For three weeks I’ve been trudging through the foothills of job creation, getting acclimated to the terminology. Last week I settled into base camp and followed advice from the Governor’s Office of Regulatory Assistance (ORA), which recommended “looking at Section 2 of the Grow chapter at”  A sensible mountaineer is willing to study the guidebook before attempting to summit a new peak, and this is definitely beginning to feel like a Himalayan effort.

As discussed in last week’s installment, finding time to focus on a new task is difficult for any small business owner. Checking out the “helpful” links for new employers on the ORA website started late Wednesday night and stretched into Thursday morning. At 1:15 am I was ready to give up on creating a job, but like the climbers in John Krakauer’s “Into Thin Air,”  I am continuing out of sheer stubbornness.

Previously I clicked through the ORA’s Workforce Explorer links to develop a job description, but declined to pursue assistance in training or posting the job. I checked out the link referencing federal tax credits, and it involves a lot more paperwork. If I happen to hire someone from one of the favored groups (“veterans, food stamp and welfare recipients, recipients of Supplemental Security Income, ex-felons and certain youths”), maybe I’ll give it another look. A $2,400 tax credit will not drive any business to hire.

The next links sent me to download the federal Internal Revenue Service (IRS) Form W-4 Withholding, IRS Form I-9 Employment Eligibility Verification (due within 3 days of hire), and state Department of Social and Health Services (DSHS) New Hire Reporting Program information (filed on line within 20 days of hire). I’m going to need a timetable to keep this straight.

The second set of bullet points on the ORA website is preceded with the following cheerful statement “Employment is also an area of significant recordkeeping and tax responsibilities. It’s important that you understand the regulations and costs as you plan your business.” The first link is titled Employment Law Advisor, and the link was broken. Better check back this week.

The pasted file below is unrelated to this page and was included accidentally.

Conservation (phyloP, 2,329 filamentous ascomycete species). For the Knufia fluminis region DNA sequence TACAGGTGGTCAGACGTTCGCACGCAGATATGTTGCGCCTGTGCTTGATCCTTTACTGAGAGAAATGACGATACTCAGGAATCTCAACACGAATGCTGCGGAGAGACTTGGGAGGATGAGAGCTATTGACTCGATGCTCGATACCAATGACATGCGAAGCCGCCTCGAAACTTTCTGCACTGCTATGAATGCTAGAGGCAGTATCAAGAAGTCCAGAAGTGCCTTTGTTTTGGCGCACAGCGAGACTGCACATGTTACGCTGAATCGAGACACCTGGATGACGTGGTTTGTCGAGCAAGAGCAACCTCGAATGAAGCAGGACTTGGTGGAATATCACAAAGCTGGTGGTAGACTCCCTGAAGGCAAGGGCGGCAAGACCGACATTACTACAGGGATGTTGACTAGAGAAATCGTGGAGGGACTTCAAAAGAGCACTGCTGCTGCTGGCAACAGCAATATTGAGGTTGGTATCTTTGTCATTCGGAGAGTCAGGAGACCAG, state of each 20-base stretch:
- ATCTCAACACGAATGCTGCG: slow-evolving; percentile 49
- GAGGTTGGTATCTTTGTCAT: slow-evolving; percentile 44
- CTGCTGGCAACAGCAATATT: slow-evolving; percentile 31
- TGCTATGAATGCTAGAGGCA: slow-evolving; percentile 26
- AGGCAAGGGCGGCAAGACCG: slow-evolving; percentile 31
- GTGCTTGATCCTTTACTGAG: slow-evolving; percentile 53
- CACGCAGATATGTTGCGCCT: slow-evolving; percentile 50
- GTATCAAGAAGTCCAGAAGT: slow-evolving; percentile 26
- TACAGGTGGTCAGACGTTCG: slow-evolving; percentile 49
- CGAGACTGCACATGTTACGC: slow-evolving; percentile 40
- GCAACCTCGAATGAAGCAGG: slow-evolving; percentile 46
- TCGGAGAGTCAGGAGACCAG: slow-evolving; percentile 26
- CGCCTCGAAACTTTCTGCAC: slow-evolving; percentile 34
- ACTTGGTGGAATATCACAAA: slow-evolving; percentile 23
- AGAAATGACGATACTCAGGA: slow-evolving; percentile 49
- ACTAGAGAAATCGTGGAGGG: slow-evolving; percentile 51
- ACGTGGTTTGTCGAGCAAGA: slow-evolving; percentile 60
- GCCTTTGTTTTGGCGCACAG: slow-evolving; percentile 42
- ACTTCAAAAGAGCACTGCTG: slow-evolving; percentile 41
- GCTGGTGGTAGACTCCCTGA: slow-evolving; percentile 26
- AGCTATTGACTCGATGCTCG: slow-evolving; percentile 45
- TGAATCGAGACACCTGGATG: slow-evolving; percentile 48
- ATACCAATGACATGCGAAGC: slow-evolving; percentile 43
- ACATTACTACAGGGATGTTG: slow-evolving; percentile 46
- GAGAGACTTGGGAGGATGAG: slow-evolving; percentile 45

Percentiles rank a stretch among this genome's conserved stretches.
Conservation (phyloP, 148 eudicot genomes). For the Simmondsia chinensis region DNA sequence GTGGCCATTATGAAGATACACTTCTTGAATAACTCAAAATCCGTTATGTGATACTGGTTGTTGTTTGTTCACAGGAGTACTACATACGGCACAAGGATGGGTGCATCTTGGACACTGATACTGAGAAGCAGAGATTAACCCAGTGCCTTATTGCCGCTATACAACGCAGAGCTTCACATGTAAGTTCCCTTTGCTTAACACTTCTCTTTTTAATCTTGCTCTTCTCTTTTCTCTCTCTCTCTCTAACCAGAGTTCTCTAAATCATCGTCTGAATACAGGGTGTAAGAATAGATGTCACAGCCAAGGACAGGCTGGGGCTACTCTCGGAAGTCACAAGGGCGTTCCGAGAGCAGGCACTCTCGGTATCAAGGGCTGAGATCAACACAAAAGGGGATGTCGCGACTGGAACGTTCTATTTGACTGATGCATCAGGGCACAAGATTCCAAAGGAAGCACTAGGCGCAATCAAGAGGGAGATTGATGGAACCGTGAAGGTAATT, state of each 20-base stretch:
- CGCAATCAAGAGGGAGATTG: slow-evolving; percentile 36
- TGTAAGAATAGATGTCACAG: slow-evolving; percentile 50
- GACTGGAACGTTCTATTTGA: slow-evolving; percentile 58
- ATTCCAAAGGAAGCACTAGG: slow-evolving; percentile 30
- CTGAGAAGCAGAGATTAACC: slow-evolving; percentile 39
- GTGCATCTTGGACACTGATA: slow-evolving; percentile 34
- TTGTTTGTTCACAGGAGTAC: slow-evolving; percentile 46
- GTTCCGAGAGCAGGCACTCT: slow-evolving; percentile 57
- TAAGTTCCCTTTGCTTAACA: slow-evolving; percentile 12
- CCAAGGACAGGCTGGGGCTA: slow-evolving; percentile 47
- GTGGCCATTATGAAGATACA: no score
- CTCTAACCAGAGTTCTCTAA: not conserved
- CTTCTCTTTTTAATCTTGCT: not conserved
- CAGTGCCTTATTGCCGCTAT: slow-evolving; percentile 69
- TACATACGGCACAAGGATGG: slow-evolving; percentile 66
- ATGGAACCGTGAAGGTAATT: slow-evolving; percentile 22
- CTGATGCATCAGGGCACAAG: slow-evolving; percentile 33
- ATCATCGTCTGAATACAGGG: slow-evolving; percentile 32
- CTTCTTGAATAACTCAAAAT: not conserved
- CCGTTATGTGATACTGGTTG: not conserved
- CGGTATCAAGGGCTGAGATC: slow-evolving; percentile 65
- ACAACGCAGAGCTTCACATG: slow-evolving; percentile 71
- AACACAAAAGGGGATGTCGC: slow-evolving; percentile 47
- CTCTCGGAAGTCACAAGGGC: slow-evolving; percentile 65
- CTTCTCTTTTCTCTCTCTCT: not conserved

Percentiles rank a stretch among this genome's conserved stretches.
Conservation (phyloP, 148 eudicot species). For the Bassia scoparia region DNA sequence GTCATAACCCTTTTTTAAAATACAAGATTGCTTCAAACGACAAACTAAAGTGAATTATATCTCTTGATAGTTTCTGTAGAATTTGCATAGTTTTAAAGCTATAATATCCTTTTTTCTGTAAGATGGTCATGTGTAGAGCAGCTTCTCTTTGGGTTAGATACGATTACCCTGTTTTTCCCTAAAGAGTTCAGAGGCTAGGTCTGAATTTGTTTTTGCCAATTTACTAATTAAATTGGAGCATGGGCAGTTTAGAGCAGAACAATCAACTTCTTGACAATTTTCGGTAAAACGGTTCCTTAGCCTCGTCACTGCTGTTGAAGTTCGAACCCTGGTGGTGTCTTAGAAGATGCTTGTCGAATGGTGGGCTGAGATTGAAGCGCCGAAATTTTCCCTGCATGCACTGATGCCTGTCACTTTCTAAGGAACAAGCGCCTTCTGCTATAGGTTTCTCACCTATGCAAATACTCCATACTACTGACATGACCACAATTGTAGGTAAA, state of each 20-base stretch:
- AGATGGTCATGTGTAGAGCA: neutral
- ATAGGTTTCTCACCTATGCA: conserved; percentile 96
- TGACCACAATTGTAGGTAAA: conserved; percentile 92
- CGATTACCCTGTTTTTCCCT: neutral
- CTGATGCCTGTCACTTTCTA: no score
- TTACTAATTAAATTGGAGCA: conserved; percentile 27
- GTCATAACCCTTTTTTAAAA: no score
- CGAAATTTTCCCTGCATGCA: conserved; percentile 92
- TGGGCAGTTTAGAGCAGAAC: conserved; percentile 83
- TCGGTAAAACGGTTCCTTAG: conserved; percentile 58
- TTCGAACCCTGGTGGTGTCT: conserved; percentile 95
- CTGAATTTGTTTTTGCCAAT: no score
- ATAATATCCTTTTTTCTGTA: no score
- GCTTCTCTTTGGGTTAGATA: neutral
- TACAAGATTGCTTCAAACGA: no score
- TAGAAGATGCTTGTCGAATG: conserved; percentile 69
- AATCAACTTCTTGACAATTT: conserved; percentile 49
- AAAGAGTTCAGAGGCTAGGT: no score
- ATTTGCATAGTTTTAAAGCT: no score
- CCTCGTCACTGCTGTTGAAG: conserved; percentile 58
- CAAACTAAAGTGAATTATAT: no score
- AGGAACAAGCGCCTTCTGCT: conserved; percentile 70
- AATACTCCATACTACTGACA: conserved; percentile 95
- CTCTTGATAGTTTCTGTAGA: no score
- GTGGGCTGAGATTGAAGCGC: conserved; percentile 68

The remaining links on the list directed me to:

  • WA Department of Labor & Industries: Downloaded 58 pages of checklists, forms, laws and regulations related to wage and hour laws, independent contractors definitions, and workers’ rights. Downloaded another 40 pages titled “Employers Guide to Industrial Insurance in Washington State.” Also bookmarked link to Washington Industrial Safety and Health Act (WISHA), too lengthy to download and will have to return to the web to read up on an employer’s responsibilities.
  • US Department of Labor:  Don’t know what this form is, the link was broken. Not helpful, must remember to check back.
  • WA Employment Security Department: First link focused on warning about classifying someone as an independent contractor. Second link to information on unemployment insurance led to a maze of websites, mostly focusing on how to claim benefits. Finally stumbled on the link to the employer’s side of the deal, and bookmarked for return at a later time.
  • US Internal Revenue Service: More warnings about independent contractors, and links to online Publication 15 Employers Tax Guide and Publication 15A Supplemental Employers Tax Guide. Also links to Forms 943, Instructions to Form 943 and yet another supplement related to tax credits.
  • WA Department of Social and Health Services: Downloaded 16 page document titled “Employer’s Guide to Child Support.” Apparently I may have to serve as a collection agent if I hire someone who is delinquent in child support payments.

Without  a high speed internet connection, any new employer would be in trouble. Although many of the websites have instructions on how to contact an agency, order publications or file offline, you still have to be online to find them. And why is the government so fixated on making sure workers aren’t independent contractors? My cynical suspicion is because it’s harder to control and collect taxes on independent contractors, and not out of concern for working conditions.

It looks like I’ll be in Base Camp 1 a little longer, reading up on all my new  responsibilities as I try to create a single job. My little molehill seeking to employ a part-time hired hand is turning into a major mountain.

For previous stories in the series, see the links below:

Week 1:

Week 2:

Week 3:


[photo credit: jjwright85]